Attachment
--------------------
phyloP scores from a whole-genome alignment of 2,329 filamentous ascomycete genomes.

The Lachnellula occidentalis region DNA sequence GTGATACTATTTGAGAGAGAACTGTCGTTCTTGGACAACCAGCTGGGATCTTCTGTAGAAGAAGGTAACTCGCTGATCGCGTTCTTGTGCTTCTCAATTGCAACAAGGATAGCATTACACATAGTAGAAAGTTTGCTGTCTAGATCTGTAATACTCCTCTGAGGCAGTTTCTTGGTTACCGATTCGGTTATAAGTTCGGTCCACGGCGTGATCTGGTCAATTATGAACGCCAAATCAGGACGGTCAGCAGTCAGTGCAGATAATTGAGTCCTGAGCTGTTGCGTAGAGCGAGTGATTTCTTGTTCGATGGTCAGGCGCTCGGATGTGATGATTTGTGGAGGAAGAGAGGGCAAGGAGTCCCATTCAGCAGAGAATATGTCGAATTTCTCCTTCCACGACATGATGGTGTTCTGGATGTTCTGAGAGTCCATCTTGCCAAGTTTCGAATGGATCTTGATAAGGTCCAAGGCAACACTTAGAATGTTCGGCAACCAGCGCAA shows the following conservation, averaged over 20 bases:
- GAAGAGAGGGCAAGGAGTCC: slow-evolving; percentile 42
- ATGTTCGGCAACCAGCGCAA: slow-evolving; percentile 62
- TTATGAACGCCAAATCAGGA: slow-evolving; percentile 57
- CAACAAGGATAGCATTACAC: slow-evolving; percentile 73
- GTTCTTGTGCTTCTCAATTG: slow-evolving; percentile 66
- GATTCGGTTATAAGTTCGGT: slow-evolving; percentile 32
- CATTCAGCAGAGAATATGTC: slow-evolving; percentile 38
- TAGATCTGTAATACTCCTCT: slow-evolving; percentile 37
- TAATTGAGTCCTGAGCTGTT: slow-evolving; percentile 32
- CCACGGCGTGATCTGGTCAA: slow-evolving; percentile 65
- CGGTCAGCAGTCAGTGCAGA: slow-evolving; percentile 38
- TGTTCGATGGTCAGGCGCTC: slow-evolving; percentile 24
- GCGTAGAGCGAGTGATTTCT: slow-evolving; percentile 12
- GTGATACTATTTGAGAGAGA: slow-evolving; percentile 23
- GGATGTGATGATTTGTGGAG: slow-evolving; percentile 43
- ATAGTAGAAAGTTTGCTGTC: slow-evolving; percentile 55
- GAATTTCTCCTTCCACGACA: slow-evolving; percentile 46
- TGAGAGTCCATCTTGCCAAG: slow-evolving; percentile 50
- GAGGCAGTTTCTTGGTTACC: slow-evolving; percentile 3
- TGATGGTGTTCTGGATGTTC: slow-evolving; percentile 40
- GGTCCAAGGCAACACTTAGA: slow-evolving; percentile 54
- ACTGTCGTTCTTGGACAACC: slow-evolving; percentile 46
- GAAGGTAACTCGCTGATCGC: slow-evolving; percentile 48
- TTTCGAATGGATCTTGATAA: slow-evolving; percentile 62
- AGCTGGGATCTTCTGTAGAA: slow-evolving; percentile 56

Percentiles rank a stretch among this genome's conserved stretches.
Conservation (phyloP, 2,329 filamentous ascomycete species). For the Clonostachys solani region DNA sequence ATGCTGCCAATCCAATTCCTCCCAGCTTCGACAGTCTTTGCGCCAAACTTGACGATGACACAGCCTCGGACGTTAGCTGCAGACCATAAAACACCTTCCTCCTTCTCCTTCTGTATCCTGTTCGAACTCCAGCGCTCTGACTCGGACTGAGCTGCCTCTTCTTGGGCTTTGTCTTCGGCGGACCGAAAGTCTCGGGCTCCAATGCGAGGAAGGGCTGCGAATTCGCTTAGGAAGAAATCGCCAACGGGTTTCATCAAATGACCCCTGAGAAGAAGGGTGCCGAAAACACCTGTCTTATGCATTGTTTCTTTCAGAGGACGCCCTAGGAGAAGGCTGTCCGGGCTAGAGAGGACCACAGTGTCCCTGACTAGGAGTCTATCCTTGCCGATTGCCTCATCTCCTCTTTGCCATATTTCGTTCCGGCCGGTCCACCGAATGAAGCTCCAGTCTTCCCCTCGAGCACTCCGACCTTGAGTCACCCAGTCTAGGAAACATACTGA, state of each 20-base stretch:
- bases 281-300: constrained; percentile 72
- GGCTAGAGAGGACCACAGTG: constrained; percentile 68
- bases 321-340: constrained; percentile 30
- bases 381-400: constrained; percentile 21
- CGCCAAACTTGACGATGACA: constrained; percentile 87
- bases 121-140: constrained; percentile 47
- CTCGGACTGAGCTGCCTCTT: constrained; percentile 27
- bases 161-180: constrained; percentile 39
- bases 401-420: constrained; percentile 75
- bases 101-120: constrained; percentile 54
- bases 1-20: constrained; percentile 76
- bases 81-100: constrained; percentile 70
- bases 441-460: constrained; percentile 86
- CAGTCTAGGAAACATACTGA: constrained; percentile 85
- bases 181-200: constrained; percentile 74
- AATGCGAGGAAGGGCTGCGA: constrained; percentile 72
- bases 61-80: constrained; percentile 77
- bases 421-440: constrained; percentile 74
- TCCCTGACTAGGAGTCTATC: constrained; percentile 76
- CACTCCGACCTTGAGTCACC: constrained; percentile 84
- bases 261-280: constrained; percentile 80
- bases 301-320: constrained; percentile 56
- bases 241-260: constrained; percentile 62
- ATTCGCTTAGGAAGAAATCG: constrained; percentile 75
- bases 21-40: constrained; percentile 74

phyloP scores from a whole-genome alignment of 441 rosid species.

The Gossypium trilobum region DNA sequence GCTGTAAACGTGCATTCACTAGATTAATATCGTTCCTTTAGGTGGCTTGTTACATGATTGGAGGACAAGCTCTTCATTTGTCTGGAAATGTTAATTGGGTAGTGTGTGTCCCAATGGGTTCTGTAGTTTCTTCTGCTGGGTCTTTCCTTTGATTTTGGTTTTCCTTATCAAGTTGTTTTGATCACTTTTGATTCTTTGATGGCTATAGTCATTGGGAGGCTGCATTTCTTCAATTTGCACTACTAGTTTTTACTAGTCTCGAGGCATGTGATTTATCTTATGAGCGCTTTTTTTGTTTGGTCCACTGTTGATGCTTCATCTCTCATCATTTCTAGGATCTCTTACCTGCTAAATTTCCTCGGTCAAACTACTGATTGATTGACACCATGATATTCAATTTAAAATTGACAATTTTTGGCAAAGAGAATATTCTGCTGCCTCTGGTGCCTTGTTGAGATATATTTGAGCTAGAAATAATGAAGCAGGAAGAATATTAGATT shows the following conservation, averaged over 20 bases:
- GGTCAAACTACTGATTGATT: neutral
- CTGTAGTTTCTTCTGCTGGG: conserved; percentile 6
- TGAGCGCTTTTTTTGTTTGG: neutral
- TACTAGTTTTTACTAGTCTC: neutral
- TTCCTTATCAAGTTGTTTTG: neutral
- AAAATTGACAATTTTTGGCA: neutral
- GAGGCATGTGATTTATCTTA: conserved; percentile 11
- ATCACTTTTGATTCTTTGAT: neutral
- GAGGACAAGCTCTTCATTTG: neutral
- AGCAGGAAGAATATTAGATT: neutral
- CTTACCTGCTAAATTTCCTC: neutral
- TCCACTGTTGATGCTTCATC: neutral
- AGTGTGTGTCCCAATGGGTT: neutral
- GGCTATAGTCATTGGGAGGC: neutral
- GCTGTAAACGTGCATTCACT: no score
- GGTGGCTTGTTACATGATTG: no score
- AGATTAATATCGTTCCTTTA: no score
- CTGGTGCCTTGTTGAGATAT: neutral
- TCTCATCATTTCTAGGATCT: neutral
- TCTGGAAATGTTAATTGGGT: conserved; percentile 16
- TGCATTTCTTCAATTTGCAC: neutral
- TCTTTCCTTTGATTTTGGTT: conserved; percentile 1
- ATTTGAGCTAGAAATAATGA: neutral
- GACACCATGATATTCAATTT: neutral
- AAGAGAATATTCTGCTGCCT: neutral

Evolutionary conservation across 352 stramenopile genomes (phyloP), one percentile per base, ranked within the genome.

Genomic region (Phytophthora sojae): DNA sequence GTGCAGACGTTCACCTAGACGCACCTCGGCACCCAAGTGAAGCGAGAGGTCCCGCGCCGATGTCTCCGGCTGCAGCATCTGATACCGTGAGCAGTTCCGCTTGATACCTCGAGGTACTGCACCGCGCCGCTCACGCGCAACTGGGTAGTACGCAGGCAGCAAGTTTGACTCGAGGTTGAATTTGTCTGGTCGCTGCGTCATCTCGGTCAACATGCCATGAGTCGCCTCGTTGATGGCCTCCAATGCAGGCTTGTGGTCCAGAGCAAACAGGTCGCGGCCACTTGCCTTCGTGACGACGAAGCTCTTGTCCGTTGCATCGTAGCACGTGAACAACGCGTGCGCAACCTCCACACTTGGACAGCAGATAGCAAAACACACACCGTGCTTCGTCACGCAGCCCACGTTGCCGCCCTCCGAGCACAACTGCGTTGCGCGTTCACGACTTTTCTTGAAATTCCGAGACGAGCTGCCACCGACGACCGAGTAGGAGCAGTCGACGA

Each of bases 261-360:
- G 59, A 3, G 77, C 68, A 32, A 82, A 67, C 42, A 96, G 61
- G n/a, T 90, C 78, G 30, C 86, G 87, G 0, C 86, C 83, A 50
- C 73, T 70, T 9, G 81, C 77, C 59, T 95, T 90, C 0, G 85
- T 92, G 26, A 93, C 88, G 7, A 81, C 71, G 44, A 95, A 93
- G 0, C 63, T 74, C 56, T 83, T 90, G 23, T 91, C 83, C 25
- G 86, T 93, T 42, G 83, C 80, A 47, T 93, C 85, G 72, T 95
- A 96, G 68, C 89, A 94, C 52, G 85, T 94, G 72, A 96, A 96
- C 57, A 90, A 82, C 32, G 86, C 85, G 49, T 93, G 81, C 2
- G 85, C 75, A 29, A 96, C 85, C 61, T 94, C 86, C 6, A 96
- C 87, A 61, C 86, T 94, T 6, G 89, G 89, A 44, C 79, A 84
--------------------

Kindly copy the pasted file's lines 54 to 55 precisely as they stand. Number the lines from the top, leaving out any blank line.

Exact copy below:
- bases 21-40: constrained; percentile 74

phyloP scores from a whole-genome alignment of 441 rosid species.